As the housing market heats up, so is competition among home improvement retailers.
A day after Home Depot (HD) delivered earnings and revenue that were much better than forecasts and raised its guidance, Lowe's (LOW) reported a weaker-than-expected quarterly profit for the first-quarter on declining sales.
Lowe's CEO Robert Niblock blamed "cooler than normal temperatures and greater precipitation" for the soft sales figures. In contrast, Home Depot CEO Frank Blake said his company continued to "benefit from a recovering housing market" despite the fact that there was "less favorable weather" during the quarter.
The contrasting results gave traders on StockTwits plenty to chat about.
That's a good point. It's not the first time Lowe's has underperformed Home Depot, so bad weather isn't the primary problem. Same-store sales, which measure sales at stores open at least a year and are a key gauge of health among retailers, have been weaker at Lowe's than they have been at Home Depot each quarter for the past several years.
A lucky break indeed? Despite the lackluster performance, shares were of Lowe's rose 1% Wednesday, just behind Home Depot's 3% increase. Year-to-date, Home Depot shares of climbed almost 30%, while Lowe's shares are up a healthy 20%.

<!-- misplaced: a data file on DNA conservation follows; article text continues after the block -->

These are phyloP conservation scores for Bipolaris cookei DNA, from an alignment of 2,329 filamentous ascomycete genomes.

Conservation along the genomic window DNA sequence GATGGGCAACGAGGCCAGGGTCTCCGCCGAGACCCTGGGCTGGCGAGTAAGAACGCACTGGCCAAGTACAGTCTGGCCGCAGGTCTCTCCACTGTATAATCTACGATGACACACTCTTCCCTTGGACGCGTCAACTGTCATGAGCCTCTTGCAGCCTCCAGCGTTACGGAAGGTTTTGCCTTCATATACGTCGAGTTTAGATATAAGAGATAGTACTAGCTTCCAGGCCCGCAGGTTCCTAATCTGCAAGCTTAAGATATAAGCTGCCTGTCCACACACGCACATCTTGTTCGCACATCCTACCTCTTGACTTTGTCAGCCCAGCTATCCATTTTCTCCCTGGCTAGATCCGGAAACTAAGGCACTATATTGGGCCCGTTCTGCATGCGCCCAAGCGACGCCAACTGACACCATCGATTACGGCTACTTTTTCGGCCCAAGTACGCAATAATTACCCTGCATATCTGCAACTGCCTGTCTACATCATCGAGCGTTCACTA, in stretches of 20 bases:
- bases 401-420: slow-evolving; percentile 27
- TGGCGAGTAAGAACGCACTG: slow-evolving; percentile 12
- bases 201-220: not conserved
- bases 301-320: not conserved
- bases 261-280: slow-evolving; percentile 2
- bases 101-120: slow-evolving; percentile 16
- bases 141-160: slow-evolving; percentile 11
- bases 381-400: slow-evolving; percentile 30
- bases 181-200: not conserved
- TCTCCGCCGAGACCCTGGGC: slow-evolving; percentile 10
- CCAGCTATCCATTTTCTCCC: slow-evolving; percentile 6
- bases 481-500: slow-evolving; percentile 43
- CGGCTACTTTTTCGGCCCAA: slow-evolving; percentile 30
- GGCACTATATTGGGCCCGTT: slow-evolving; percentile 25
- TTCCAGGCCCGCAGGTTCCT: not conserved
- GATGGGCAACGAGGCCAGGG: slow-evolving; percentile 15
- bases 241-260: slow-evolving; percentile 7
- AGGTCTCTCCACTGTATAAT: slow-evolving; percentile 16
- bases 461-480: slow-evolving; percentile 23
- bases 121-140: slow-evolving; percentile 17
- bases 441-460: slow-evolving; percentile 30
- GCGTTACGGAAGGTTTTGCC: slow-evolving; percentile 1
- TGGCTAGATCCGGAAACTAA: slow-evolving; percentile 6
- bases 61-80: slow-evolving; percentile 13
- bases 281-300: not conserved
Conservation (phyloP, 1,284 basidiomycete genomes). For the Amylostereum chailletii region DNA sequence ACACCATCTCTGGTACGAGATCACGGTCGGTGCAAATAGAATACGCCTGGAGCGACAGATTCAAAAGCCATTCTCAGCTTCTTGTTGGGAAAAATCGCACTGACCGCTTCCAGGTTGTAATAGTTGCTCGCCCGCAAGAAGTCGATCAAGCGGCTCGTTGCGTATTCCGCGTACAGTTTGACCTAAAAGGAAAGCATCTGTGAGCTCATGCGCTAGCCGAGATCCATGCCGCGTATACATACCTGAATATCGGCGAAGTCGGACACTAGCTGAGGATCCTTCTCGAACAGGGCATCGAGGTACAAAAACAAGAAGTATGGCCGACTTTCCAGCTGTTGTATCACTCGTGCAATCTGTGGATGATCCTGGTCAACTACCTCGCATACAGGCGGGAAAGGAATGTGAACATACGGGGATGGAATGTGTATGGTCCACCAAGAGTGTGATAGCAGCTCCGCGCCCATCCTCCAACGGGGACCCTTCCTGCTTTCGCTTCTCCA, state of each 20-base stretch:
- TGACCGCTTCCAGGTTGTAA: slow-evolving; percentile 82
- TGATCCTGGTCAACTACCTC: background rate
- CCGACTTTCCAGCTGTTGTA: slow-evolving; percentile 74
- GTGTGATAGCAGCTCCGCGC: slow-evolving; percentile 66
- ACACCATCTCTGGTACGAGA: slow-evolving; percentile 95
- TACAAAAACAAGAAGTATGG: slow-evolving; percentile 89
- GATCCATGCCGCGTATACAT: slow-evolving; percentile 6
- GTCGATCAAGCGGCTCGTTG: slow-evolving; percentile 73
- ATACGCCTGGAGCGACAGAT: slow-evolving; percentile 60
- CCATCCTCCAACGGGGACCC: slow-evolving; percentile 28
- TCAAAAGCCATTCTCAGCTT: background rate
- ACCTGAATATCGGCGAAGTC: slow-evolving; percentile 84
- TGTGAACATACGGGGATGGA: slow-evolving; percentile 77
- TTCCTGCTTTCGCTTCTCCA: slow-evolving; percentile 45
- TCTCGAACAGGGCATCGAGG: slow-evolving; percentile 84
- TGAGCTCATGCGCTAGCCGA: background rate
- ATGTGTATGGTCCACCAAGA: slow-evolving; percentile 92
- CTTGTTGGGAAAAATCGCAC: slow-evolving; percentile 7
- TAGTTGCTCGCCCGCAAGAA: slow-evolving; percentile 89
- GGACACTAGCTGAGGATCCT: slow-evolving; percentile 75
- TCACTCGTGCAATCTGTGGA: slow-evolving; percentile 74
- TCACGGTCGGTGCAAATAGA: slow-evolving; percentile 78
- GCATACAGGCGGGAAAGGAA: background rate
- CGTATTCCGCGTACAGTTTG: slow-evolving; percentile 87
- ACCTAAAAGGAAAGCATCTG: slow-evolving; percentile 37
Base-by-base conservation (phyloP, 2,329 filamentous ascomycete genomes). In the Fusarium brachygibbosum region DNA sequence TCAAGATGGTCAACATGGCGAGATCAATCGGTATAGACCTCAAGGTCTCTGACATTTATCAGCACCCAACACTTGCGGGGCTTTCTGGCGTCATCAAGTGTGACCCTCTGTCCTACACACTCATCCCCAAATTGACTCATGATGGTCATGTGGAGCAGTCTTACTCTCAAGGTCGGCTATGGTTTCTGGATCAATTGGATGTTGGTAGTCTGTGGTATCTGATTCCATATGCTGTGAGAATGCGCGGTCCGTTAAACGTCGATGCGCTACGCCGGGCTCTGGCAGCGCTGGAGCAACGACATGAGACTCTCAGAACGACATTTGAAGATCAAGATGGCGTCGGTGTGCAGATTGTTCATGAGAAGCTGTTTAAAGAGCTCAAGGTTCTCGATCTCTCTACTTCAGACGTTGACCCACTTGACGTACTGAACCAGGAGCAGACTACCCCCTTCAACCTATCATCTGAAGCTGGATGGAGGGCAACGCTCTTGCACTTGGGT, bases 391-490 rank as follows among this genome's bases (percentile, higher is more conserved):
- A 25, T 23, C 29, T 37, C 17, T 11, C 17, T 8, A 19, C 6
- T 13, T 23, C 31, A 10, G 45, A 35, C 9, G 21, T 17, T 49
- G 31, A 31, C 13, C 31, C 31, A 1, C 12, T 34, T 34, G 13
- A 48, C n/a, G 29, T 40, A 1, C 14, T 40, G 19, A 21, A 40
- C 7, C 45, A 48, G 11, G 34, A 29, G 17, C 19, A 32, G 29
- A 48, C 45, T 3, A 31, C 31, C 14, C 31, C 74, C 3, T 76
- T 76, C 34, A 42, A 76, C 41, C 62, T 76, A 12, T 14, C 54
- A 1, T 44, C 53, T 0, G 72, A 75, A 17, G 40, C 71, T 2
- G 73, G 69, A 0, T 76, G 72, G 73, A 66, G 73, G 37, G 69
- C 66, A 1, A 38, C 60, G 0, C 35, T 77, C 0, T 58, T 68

In addition to the two home improvement retailers, Toll Brothers (TOL) was also in focus Wednesday after announcing strong results, thanks to accelerating demand for houses and higher home prices.
Shares of the luxury homebuilder jumped 7% Wednesday.
The opinions expressed in this commentary are solely those of Paul R. La Monica. Other than Time Warner, the parent of CNNMoney, Abbott Laboratories and AbbVie, La Monica does not own positions in any individual stocks.
If the housing market is really on the mend, that is undeniably a good sign for the broader economy and the stock market.
Guess what? It's increasingly looking like the housing rebound is, to pull a MOREPaul R. La Monica - May 21, 2013 1:06 PM ET
By Lee Munson
There is a feeling out there by some in the financial media that small-time investors are getting back into the stock market at the worst possible time. They -- or 'them' -- think this is entirely predictable and repeatable mistake.
I get it: "them" are smart and 'you people' only make mistakes.
Let's look at what's really going on.
First things first: Who said this is the worst possible time to MOREJan 29, 2013 12:46 PM ET
Bank stocks have been on a tear in 2012. Monday was no different, as shares of big banks pushed the broader market higher.
Bank of America (BAC), Citigroup (C), Goldman Sachs (GS) and Morgan Stanley (MS) all climbed more than 2%, while Wells Fargo (WFC) rallied more than 3%. AIG (AIG) shares were up after the company said it plans to sell its stake in AIA Group, a Hong Kong-based life insurance MOREHibah Yousuf - Dec 17, 2012 12:59 PM ET
JPMorgan (JPM) CEO Jamie Dimon says the U.S. economy is poised to boom if Washington lawmakers can strike a deal to avoid the fiscal cliff.
But of course, that's a really big "if."